Voice Input and Translation Work (#Android, #Swype, #AIORemote), Take 2

In this article I’ll talk about using your Android device as a dictate box for your CAT tool or any other program where you need to type on your computer. Before going into specifics of this little recipe, let us overview the components in general. You’ll need these ingredients:

  1. Android keyboard that has a voice recognition option.
  2. Android application that works as a remote keyboard for your computer.
  3. Desktop application that receives input from the Android remote app.

There are quite a few nice Android keyboards and Android remote controls out there that would allow you to brew a similar goody, but I’ll describe what I believe is the most efficient mix. Continue reading


Voice Input in Translation Work (#Linux + Chrome + #OmegaT), Take 1

I always was rather skeptical about using dictate software in my translation work. But recently I read a success story where a person started to use Dragon Naturally Speaking, and it boosted his productivity by ungodly high percentage. Though it didn’t shake the deep skepticism of a die-hard Linux fanatic whose main target language isn’t supported by the major dictate software vendors, it doesn’t hurt to fool around and try a few things, does it?

As it turns out, one can save quite a few keystrokes by speaking into the cloud, and it can even be used on Linux in OmegaT. Google’s speech recognition supports my target language, several Chromium/Chrome browser’s apps and extensions kindly try to make written words out of my utterances, and then it’s up to me how I put it all together to be able to dictate instead of typing.

My working recipe is based on using SpeechPad – new voice notebook for voice input. This little thing can be installed as a Chrome app and can work in background, putting the recognized pieces into the clipboard. To enable that, one needs to put ticks in ” Restart on errors” and ” Transfer to clipboard”. It’s best to register with this application to be able to add new languages not listed by default (limited to what Google supports), add terms to the custom replacement list (to enable punctuation by voice for some languages, for instance), and do other things. It’s all done in the user’s profile (called “User data” on the main page). When the SpeechPad is fired up and listening in the background, you can switch to the app where you need to type (OmegaT in my case), dictate a logical chunk and press Ctrl+V. Some of the repeated mistakes in the text can be fixed with replace_with_template.groovy (see here for details on how to use the script). Or pasting and fixing can be done with one OmegaT script insert_modify_clipboard.groovy (the above link with details still applies, but substitution template should be named .ini/clipboard_substitution.ini).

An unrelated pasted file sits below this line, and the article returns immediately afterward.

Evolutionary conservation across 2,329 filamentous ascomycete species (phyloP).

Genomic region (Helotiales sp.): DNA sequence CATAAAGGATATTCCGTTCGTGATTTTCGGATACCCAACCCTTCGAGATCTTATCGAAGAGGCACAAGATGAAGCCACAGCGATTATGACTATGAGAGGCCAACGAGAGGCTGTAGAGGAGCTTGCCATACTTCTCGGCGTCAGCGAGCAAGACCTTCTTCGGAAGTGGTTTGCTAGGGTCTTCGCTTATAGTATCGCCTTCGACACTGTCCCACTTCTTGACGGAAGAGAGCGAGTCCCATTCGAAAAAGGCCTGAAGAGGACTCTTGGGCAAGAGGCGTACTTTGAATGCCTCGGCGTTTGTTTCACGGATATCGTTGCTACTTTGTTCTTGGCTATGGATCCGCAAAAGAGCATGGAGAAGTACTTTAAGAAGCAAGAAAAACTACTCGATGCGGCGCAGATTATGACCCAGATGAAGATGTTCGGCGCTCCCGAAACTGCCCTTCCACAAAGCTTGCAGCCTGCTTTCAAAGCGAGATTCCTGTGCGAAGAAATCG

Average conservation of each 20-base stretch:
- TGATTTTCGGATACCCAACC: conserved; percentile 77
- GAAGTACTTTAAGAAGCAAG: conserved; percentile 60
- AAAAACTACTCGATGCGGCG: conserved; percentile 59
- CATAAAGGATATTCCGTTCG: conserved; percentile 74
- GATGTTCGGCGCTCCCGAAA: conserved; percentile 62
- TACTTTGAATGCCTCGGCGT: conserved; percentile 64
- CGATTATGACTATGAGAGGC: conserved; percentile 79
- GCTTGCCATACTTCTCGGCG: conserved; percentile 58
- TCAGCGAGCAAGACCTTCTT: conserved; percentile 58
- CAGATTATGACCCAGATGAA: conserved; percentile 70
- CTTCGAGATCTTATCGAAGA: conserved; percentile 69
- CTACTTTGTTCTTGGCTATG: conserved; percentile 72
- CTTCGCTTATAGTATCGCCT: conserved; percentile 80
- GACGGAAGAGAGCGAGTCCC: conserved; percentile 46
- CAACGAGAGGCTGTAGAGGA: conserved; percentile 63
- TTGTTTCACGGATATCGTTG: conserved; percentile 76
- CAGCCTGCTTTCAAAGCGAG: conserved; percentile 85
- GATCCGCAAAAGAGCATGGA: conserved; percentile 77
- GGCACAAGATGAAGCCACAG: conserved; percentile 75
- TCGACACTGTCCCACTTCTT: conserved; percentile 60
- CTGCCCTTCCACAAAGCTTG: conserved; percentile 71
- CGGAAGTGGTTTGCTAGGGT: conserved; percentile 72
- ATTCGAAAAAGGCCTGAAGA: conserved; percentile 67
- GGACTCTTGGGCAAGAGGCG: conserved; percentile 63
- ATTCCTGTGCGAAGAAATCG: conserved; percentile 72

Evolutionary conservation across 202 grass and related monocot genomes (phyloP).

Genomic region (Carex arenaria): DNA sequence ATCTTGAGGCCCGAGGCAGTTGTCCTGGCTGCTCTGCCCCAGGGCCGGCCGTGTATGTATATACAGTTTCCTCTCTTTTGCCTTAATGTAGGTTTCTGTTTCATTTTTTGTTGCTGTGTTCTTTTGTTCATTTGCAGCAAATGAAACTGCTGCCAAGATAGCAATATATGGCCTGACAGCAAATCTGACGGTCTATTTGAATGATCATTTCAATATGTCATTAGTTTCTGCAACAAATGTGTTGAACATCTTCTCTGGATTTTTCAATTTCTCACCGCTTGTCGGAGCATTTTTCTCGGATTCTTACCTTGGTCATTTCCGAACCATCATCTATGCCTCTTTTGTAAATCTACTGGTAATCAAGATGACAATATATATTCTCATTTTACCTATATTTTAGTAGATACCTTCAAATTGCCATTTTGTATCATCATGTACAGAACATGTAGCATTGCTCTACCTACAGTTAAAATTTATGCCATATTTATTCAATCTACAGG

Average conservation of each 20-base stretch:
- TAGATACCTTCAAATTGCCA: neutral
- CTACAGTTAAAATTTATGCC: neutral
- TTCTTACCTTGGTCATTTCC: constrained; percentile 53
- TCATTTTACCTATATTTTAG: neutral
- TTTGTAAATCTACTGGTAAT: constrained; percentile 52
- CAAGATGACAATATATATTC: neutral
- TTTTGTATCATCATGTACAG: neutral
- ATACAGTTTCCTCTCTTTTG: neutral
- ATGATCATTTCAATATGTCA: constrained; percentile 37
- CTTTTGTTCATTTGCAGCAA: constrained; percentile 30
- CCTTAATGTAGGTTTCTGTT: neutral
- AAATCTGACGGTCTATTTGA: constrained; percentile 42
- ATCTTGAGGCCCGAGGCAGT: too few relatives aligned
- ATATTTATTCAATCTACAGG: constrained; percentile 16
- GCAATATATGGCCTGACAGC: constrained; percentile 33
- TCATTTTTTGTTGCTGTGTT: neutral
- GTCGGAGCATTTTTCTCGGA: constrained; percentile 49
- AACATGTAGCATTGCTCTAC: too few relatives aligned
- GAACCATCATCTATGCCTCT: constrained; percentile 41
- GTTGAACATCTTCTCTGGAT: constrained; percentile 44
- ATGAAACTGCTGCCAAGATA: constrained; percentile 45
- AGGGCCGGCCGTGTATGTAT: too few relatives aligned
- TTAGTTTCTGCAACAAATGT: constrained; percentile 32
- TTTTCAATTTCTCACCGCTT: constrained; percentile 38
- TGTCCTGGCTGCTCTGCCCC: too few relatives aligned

I’ve noticed that in Ukrainian the speech gets recognized much better when I chant it (and that’s where my passion for the byzantine rite liturgical chanting comes real handy, although one of my buddies said that Rammstein style singing provides similar results). With all of it I did manage to get a productivity boost (and unplanned chanting practice). I’d be happy to hear suggestions on how to improve this recipe or change the ingredients to be able to type less and produce more.

But as of now,
Good luck